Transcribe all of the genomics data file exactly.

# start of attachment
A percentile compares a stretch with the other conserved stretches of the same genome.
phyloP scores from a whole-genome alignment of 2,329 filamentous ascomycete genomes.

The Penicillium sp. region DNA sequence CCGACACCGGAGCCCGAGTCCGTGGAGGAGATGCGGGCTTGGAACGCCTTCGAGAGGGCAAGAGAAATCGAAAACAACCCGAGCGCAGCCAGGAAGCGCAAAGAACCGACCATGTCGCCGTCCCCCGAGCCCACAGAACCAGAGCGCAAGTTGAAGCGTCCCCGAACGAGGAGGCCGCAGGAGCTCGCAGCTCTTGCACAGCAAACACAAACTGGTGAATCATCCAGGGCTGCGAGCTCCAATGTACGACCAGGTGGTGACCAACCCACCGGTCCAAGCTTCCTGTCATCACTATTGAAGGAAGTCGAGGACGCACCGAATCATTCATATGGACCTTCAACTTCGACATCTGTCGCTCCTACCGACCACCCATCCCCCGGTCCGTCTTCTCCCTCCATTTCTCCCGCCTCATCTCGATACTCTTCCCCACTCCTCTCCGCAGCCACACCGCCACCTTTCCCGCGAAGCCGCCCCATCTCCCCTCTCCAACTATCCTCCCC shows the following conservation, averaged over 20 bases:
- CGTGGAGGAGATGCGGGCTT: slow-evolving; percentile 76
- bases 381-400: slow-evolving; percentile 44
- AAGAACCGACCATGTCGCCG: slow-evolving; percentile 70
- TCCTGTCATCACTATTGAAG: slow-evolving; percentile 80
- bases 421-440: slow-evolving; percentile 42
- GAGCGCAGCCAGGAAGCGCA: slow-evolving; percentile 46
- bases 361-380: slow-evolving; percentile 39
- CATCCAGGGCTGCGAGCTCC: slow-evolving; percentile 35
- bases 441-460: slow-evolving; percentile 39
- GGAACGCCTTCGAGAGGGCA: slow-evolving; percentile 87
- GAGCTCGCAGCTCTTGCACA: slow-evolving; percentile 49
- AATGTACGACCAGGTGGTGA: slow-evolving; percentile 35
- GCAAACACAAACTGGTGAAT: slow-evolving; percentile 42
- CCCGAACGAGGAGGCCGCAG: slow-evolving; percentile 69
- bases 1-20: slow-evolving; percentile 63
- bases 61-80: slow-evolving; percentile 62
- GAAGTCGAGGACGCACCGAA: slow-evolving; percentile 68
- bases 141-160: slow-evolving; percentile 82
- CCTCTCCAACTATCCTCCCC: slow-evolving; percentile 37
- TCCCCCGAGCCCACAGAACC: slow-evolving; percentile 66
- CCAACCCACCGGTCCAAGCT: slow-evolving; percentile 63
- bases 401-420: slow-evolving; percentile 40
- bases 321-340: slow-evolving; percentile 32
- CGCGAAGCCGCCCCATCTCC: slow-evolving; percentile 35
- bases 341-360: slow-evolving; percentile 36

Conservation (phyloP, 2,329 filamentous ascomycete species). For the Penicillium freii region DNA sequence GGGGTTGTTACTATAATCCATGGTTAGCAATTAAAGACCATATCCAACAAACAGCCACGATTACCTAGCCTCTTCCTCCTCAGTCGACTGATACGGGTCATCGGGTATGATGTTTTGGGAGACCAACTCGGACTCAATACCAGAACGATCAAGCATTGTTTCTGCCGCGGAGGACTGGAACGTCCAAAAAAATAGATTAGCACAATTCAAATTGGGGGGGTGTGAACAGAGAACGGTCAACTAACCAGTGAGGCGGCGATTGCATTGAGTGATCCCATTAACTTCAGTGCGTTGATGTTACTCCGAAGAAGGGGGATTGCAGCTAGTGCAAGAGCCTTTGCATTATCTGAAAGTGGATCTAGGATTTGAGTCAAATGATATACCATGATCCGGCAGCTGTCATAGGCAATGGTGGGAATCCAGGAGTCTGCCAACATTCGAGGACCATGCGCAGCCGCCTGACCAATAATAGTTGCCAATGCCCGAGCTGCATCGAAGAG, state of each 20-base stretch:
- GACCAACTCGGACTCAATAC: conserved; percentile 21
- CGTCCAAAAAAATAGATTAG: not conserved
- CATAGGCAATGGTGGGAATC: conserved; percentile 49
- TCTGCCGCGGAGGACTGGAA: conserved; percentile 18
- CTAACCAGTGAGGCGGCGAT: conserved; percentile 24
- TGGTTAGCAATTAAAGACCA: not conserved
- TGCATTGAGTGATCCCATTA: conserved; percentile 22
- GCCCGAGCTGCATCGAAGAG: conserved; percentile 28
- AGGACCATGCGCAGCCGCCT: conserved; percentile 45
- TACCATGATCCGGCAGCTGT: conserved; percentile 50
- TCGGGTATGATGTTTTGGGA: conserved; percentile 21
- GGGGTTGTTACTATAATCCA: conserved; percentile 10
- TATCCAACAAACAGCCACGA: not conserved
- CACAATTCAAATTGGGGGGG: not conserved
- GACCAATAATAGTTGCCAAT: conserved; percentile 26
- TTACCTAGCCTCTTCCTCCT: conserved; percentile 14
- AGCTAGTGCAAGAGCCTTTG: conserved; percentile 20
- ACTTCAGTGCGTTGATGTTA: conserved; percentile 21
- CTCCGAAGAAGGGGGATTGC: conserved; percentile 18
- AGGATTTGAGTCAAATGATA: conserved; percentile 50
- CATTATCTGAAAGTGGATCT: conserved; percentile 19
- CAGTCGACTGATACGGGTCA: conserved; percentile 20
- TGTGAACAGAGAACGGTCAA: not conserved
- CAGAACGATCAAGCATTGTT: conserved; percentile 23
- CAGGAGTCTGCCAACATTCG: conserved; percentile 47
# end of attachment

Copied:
A percentile compares a stretch with the other conserved stretches of the same genome.
phyloP scores from a whole-genome alignment of 2,329 filamentous ascomycete genomes.

The Penicillium sp. region DNA sequence CCGACACCGGAGCCCGAGTCCGTGGAGGAGATGCGGGCTTGGAACGCCTTCGAGAGGGCAAGAGAAATCGAAAACAACCCGAGCGCAGCCAGGAAGCGCAAAGAACCGACCATGTCGCCGTCCCCCGAGCCCACAGAACCAGAGCGCAAGTTGAAGCGTCCCCGAACGAGGAGGCCGCAGGAGCTCGCAGCTCTTGCACAGCAAACACAAACTGGTGAATCATCCAGGGCTGCGAGCTCCAATGTACGACCAGGTGGTGACCAACCCACCGGTCCAAGCTTCCTGTCATCACTATTGAAGGAAGTCGAGGACGCACCGAATCATTCATATGGACCTTCAACTTCGACATCTGTCGCTCCTACCGACCACCCATCCCCCGGTCCGTCTTCTCCCTCCATTTCTCCCGCCTCATCTCGATACTCTTCCCCACTCCTCTCCGCAGCCACACCGCCACCTTTCCCGCGAAGCCGCCCCATCTCCCCTCTCCAACTATCCTCCCC shows the following conservation, averaged over 20 bases:
- CGTGGAGGAGATGCGGGCTT: slow-evolving; percentile 76
- bases 381-400: slow-evolving; percentile 44
- AAGAACCGACCATGTCGCCG: slow-evolving; percentile 70
- TCCTGTCATCACTATTGAAG: slow-evolving; percentile 80
- bases 421-440: slow-evolving; percentile 42
- GAGCGCAGCCAGGAAGCGCA: slow-evolving; percentile 46
- bases 361-380: slow-evolving; percentile 39
- CATCCAGGGCTGCGAGCTCC: slow-evolving; percentile 35
- bases 441-460: slow-evolving; percentile 39
- GGAACGCCTTCGAGAGGGCA: slow-evolving; percentile 87
- GAGCTCGCAGCTCTTGCACA: slow-evolving; percentile 49
- AATGTACGACCAGGTGGTGA: slow-evolving; percentile 35
- GCAAACACAAACTGGTGAAT: slow-evolving; percentile 42
- CCCGAACGAGGAGGCCGCAG: slow-evolving; percentile 69
- bases 1-20: slow-evolving; percentile 63
- bases 61-80: slow-evolving; percentile 62
- GAAGTCGAGGACGCACCGAA: slow-evolving; percentile 68
- bases 141-160: slow-evolving; percentile 82
- CCTCTCCAACTATCCTCCCC: slow-evolving; percentile 37
- TCCCCCGAGCCCACAGAACC: slow-evolving; percentile 66
- CCAACCCACCGGTCCAAGCT: slow-evolving; percentile 63
- bases 401-420: slow-evolving; percentile 40
- bases 321-340: slow-evolving; percentile 32
- CGCGAAGCCGCCCCATCTCC: slow-evolving; percentile 35
- bases 341-360: slow-evolving; percentile 36

Conservation (phyloP, 2,329 filamentous ascomycete species). For the Penicillium freii region DNA sequence GGGGTTGTTACTATAATCCATGGTTAGCAATTAAAGACCATATCCAACAAACAGCCACGATTACCTAGCCTCTTCCTCCTCAGTCGACTGATACGGGTCATCGGGTATGATGTTTTGGGAGACCAACTCGGACTCAATACCAGAACGATCAAGCATTGTTTCTGCCGCGGAGGACTGGAACGTCCAAAAAAATAGATTAGCACAATTCAAATTGGGGGGGTGTGAACAGAGAACGGTCAACTAACCAGTGAGGCGGCGATTGCATTGAGTGATCCCATTAACTTCAGTGCGTTGATGTTACTCCGAAGAAGGGGGATTGCAGCTAGTGCAAGAGCCTTTGCATTATCTGAAAGTGGATCTAGGATTTGAGTCAAATGATATACCATGATCCGGCAGCTGTCATAGGCAATGGTGGGAATCCAGGAGTCTGCCAACATTCGAGGACCATGCGCAGCCGCCTGACCAATAATAGTTGCCAATGCCCGAGCTGCATCGAAGAG, state of each 20-base stretch:
- GACCAACTCGGACTCAATAC: conserved; percentile 21
- CGTCCAAAAAAATAGATTAG: not conserved
- CATAGGCAATGGTGGGAATC: conserved; percentile 49
- TCTGCCGCGGAGGACTGGAA: conserved; percentile 18
- CTAACCAGTGAGGCGGCGAT: conserved; percentile 24
- TGGTTAGCAATTAAAGACCA: not conserved
- TGCATTGAGTGATCCCATTA: conserved; percentile 22
- GCCCGAGCTGCATCGAAGAG: conserved; percentile 28
- AGGACCATGCGCAGCCGCCT: conserved; percentile 45
- TACCATGATCCGGCAGCTGT: conserved; percentile 50
- TCGGGTATGATGTTTTGGGA: conserved; percentile 21
- GGGGTTGTTACTATAATCCA: conserved; percentile 10
- TATCCAACAAACAGCCACGA: not conserved
- CACAATTCAAATTGGGGGGG: not conserved
- GACCAATAATAGTTGCCAAT: conserved; percentile 26
- TTACCTAGCCTCTTCCTCCT: conserved; percentile 14
- AGCTAGTGCAAGAGCCTTTG: conserved; percentile 20
- ACTTCAGTGCGTTGATGTTA: conserved; percentile 21
- CTCCGAAGAAGGGGGATTGC: conserved; percentile 18
- AGGATTTGAGTCAAATGATA: conserved; percentile 50
- CATTATCTGAAAGTGGATCT: conserved; percentile 19
- CAGTCGACTGATACGGGTCA: conserved; percentile 20
- TGTGAACAGAGAACGGTCAA: not conserved
- CAGAACGATCAAGCATTGTT: conserved; percentile 23
- CAGGAGTCTGCCAACATTCG: conserved; percentile 47